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In reversal, Trump says China won’t be labeled a currency manipulator

President Donald Trump listens during a news conference with NATO Secretary General Jens Stoltenberg
President Trump listens during a news conference with NATO Secretary-General Jens Stoltenberg in the East Room of the White House.
(Evan Vucci / Associated Press)

Backing away from a campaign pledge, President Trump said Wednesday that his administration won’t label China a currency manipulator in a report due this week, though he does think the U.S. dollar “is getting too strong.”

Trump also said in an interview at the White House with the Wall Street Journal that he would prefer that the Federal Reserve keep interest rates relatively low. And he reversed another campaign stance by saying he supports the U.S. Export Import Bank.

The president left open the possibility of re-nominating Janet L. Yellen for a second four-year term as Fed chair. That would mark another shift from his campaign position that he would probably replace Yellen when her term as chair ends in February.

In the interview, Trump said, “I do like a low-interest rate policy, I must be honest with you.”

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The decision not to label China a currency manipulator represents one of the sharpest reversals of Trump’s brief presidency. Trump began to bash China in the 2015 speech that began his campaign, saying Beijing kept its currency artificially low to give its manufacturers an unfair advantage in global trade.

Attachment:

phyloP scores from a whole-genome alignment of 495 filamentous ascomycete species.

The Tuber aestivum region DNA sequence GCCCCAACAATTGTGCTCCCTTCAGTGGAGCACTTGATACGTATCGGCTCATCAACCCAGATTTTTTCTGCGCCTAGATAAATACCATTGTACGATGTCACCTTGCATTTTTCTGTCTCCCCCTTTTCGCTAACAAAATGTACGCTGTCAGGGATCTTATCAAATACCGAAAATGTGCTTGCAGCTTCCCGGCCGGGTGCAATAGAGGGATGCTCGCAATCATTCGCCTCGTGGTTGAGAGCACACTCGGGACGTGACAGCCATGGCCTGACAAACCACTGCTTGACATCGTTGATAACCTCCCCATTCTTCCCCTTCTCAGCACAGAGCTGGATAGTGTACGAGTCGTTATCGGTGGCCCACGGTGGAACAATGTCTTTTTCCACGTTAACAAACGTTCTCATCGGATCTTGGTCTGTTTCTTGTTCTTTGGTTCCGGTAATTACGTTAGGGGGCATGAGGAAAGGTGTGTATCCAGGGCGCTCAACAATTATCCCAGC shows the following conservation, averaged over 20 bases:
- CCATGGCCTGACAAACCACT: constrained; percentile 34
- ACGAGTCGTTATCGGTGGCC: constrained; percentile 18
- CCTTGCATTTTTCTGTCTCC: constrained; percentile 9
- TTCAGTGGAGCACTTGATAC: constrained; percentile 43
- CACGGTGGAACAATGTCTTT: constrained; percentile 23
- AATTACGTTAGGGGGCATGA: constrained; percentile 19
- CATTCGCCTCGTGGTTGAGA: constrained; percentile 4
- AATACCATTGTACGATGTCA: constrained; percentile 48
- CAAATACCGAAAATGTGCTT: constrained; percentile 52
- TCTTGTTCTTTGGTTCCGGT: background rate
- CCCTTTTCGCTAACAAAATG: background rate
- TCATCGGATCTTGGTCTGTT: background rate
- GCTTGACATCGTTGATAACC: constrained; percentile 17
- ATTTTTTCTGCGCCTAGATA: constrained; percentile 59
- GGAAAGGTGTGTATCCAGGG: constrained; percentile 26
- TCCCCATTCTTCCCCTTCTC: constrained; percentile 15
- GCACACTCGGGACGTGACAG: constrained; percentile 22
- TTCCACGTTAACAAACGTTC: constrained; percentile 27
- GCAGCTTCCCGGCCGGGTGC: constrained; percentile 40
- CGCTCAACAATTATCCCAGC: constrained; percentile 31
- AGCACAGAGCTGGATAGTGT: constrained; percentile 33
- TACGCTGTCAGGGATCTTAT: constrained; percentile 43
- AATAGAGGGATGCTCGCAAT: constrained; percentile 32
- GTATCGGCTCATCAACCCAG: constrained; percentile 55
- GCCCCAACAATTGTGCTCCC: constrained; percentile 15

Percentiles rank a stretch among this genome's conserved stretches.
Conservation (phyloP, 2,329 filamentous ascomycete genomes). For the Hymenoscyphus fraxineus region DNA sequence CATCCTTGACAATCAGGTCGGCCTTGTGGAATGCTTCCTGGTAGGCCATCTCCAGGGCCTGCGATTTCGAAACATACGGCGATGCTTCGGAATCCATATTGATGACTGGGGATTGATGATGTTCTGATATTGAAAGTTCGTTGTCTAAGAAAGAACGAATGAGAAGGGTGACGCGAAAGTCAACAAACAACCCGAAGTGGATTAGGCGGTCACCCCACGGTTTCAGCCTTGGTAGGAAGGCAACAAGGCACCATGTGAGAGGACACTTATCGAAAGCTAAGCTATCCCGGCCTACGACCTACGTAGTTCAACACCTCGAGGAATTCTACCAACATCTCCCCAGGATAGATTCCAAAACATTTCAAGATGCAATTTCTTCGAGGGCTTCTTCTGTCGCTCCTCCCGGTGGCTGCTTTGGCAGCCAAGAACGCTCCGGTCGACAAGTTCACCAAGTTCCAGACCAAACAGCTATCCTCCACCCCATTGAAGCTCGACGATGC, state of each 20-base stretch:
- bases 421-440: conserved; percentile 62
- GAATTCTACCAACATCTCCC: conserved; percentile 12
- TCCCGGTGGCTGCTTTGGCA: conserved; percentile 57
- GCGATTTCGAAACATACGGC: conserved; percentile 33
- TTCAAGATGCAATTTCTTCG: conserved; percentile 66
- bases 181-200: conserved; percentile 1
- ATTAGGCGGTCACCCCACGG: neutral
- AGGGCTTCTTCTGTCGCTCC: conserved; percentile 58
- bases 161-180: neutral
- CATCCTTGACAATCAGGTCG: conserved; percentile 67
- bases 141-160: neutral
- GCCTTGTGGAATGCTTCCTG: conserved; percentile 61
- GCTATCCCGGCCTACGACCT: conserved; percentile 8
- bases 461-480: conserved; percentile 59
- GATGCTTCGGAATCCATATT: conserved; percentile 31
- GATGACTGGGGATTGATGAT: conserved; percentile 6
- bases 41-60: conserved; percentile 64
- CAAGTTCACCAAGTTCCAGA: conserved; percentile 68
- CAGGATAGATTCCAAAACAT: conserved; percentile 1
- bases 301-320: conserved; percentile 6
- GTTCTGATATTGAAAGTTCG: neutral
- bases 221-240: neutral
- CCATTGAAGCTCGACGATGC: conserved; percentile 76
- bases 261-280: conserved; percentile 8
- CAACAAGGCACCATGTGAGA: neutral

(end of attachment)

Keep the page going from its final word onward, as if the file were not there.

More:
A weaker Chinese currency, relative to the dollar for example, makes Chinese goods more affordable for American consumers and U.S. goods more expensive in China.

As a candidate, Trump pledged to instruct his Treasury secretary to label China a currency manipulator immediately after he took office.

But in Wednesday’s published interview with the Journal, Trump said he had changed his mind because he now believes — as many experts have consistently maintained — that China hasn’t been manipulating its currency for months, and because labeling Beijing a manipulator might jeopardize his talks with the Chinese on confronting the threat of North Korea.

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“They’re not currency manipulators,” Trump said.

On the dollar’s overall value against major trading partners, Trump said: “I think our dollar is getting too strong, and partially that’s my fault because people have confidence in me. But that’s hurting — that will hurt ultimately.”

The dollar began rising in value in mid-2014, a trend that has exerted a drag on U.S. exports.

Trump was highly critical of Yellen during the fall campaign, accusing her of keeping borrowing rates low to help Democrats.

But asked during the Journal interview whether Yellen would be “toast” when her term ends next year, Trump said no.

“I like her, I respect her,” Trump said, noting that the two have met since he took office for an Oval Office discussion.

The president said he planned to fill two vacancies on the Export Import Bank’s board, which has been effectively paralyzed with three open seats on its five-member board. Exporters say the bank acts as an important financing mechanism for overseas deals.

The Republican base has opposed the bank, considering it “crony capitalism” for big corporations. Trump took a similar stance during his campaign.

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“It turns out that, first of all, lots of small companies are really helped, the vendor companies,” Trump told the Journal. “But also, maybe more important, other countries give [assistance]. When other countries give it we lose a tremendous amount of business.”


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